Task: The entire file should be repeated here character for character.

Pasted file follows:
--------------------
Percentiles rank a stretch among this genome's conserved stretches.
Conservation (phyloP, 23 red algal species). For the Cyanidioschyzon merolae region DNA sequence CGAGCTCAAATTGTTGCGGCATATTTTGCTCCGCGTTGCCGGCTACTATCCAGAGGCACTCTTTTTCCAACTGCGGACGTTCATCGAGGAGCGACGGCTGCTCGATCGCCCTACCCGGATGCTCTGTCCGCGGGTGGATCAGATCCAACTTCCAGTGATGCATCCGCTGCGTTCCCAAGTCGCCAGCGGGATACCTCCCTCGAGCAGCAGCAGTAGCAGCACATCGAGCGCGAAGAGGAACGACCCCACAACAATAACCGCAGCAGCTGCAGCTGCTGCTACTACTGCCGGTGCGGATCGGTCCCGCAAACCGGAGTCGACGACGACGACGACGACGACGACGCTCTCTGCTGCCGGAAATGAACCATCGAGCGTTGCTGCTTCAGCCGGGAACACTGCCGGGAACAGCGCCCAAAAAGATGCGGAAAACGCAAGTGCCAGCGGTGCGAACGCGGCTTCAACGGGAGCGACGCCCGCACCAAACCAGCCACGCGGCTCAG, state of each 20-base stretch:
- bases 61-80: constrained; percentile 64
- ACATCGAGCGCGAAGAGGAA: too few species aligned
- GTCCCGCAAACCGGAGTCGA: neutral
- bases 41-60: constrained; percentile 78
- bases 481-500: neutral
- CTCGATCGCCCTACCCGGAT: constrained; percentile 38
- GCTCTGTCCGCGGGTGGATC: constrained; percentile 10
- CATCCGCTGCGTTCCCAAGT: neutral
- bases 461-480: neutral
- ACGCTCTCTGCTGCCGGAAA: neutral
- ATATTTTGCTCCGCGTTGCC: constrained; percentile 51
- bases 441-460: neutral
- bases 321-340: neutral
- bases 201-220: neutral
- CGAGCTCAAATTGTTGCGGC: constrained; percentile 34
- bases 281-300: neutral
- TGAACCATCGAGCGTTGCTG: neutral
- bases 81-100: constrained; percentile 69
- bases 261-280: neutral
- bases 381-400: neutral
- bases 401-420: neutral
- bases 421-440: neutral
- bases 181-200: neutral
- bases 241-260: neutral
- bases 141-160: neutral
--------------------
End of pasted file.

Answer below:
Percentiles rank a stretch among this genome's conserved stretches.
Conservation (phyloP, 23 red algal species). For the Cyanidioschyzon merolae region DNA sequence CGAGCTCAAATTGTTGCGGCATATTTTGCTCCGCGTTGCCGGCTACTATCCAGAGGCACTCTTTTTCCAACTGCGGACGTTCATCGAGGAGCGACGGCTGCTCGATCGCCCTACCCGGATGCTCTGTCCGCGGGTGGATCAGATCCAACTTCCAGTGATGCATCCGCTGCGTTCCCAAGTCGCCAGCGGGATACCTCCCTCGAGCAGCAGCAGTAGCAGCACATCGAGCGCGAAGAGGAACGACCCCACAACAATAACCGCAGCAGCTGCAGCTGCTGCTACTACTGCCGGTGCGGATCGGTCCCGCAAACCGGAGTCGACGACGACGACGACGACGACGACGCTCTCTGCTGCCGGAAATGAACCATCGAGCGTTGCTGCTTCAGCCGGGAACACTGCCGGGAACAGCGCCCAAAAAGATGCGGAAAACGCAAGTGCCAGCGGTGCGAACGCGGCTTCAACGGGAGCGACGCCCGCACCAAACCAGCCACGCGGCTCAG, state of each 20-base stretch:
- bases 61-80: constrained; percentile 64
- ACATCGAGCGCGAAGAGGAA: too few species aligned
- GTCCCGCAAACCGGAGTCGA: neutral
- bases 41-60: constrained; percentile 78
- bases 481-500: neutral
- CTCGATCGCCCTACCCGGAT: constrained; percentile 38
- GCTCTGTCCGCGGGTGGATC: constrained; percentile 10
- CATCCGCTGCGTTCCCAAGT: neutral
- bases 461-480: neutral
- ACGCTCTCTGCTGCCGGAAA: neutral
- ATATTTTGCTCCGCGTTGCC: constrained; percentile 51
- bases 441-460: neutral
- bases 321-340: neutral
- bases 201-220: neutral
- CGAGCTCAAATTGTTGCGGC: constrained; percentile 34
- bases 281-300: neutral
- TGAACCATCGAGCGTTGCTG: neutral
- bases 81-100: constrained; percentile 69
- bases 261-280: neutral
- bases 381-400: neutral
- bases 401-420: neutral
- bases 421-440: neutral
- bases 181-200: neutral
- bases 241-260: neutral
- bases 141-160: neutral